Va. Town May Consider Preemption

Rocky Mount Town Manager James Ervin said that he thinks town officials may discuss the installation of traffic pre-emptive devices that could change traffic lights to give emergency vehicles the right of way through intersections.

"It is fairly expensive. You would have to put the devices on the lights at every intersection," Ervin said.

The cost could approach several thousand dollars at each intersection, he said.

"But it is something that we could discuss," Ervin said, in the aftermath of the accident in which Fire Chief Posey Dillon and firefighter William "Danny" Altice died Monday.

Dillon and Altice were killed on their way to a house fire when their fire engine was struck by an SUV at the intersection of Old Franklin Turnpike and School Board Road.

The fire engine's flashing lights and siren were on, state police said, but the other vehicle had the green traffic light.

The pre-emptive devices, which are mounted on traffic lights, receive a signal from the emergency vehicles, making the light turn green for the emergency vehicles.

The pre-emptive devices are used in Roanoke and many other localities.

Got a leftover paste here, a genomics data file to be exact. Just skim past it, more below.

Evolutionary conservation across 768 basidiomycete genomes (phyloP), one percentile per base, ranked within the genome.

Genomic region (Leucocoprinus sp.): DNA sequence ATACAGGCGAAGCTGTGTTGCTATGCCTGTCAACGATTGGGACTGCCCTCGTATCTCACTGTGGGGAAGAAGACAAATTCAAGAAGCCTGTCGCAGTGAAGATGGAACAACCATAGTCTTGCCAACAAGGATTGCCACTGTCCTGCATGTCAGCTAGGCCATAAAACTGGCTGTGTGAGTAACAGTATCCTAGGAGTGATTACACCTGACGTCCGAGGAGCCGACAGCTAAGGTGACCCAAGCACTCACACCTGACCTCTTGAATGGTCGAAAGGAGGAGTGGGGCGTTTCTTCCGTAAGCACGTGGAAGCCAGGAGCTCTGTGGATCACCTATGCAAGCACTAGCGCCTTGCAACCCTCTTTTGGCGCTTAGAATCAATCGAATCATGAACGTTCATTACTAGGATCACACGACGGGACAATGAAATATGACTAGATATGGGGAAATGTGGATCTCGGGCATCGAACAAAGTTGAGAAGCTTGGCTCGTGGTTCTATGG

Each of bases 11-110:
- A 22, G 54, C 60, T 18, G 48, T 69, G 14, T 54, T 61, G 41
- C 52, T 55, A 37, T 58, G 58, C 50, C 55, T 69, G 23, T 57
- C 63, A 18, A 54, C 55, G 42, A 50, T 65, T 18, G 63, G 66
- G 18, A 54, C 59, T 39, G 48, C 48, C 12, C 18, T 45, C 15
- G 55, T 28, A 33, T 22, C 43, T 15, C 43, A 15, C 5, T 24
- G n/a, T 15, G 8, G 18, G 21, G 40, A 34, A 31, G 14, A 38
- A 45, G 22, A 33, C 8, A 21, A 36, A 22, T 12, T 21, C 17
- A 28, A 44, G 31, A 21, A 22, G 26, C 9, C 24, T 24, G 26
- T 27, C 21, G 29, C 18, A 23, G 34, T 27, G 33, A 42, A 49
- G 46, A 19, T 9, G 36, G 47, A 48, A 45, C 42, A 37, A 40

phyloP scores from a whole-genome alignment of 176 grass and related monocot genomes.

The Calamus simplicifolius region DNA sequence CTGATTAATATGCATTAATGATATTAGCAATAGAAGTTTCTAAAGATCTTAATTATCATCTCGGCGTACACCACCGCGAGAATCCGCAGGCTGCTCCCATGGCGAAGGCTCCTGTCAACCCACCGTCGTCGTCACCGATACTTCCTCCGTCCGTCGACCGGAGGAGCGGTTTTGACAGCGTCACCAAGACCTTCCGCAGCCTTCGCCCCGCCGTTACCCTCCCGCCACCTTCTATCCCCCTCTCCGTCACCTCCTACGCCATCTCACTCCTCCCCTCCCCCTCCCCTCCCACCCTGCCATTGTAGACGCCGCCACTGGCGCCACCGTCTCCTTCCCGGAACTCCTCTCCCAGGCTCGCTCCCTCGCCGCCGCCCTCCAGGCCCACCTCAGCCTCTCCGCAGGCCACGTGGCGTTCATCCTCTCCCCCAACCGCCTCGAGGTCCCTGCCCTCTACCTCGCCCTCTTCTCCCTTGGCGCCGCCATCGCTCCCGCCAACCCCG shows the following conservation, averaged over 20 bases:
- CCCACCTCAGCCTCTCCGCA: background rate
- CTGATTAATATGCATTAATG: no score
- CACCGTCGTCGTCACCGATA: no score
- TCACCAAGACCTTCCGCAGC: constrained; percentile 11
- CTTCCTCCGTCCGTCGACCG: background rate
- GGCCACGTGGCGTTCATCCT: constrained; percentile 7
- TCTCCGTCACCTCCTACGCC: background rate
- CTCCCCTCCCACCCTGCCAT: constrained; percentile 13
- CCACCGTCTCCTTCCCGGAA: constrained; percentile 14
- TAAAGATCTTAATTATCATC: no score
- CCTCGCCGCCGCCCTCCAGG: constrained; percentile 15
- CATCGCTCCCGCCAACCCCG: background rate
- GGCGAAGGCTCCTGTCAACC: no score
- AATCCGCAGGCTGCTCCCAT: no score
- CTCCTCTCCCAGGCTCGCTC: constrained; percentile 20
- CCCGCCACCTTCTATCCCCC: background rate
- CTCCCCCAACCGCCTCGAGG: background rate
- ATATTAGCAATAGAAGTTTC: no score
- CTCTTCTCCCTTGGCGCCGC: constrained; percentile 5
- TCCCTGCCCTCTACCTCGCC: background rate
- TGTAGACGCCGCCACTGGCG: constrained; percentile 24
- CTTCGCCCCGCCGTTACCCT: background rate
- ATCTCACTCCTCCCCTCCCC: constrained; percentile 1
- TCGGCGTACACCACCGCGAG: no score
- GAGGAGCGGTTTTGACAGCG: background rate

Several years ago, Dillon raised the possibility of Rocky Mount installing the devices in the town.

Ervin said that Dillon brought up the idea during budget talks, but he doesn't recall that it was formally presented to town council or voted on. Some council members reportedly had concerns about the cost.

According to some online reports, the pre-emptive systems can cost more than $5,000 per intersection and $3,000 per vehicle.

Earlier this year, the Waynesboro, Virginia, City Council delayed action on a proposed pre-emptive system because of concerns about the cost. The Waynesboro proposal called for a five-year plan at $246,000 to equip 28 intersections along the city's six busiest streets.

Republished with permission of The Franklin News-Post.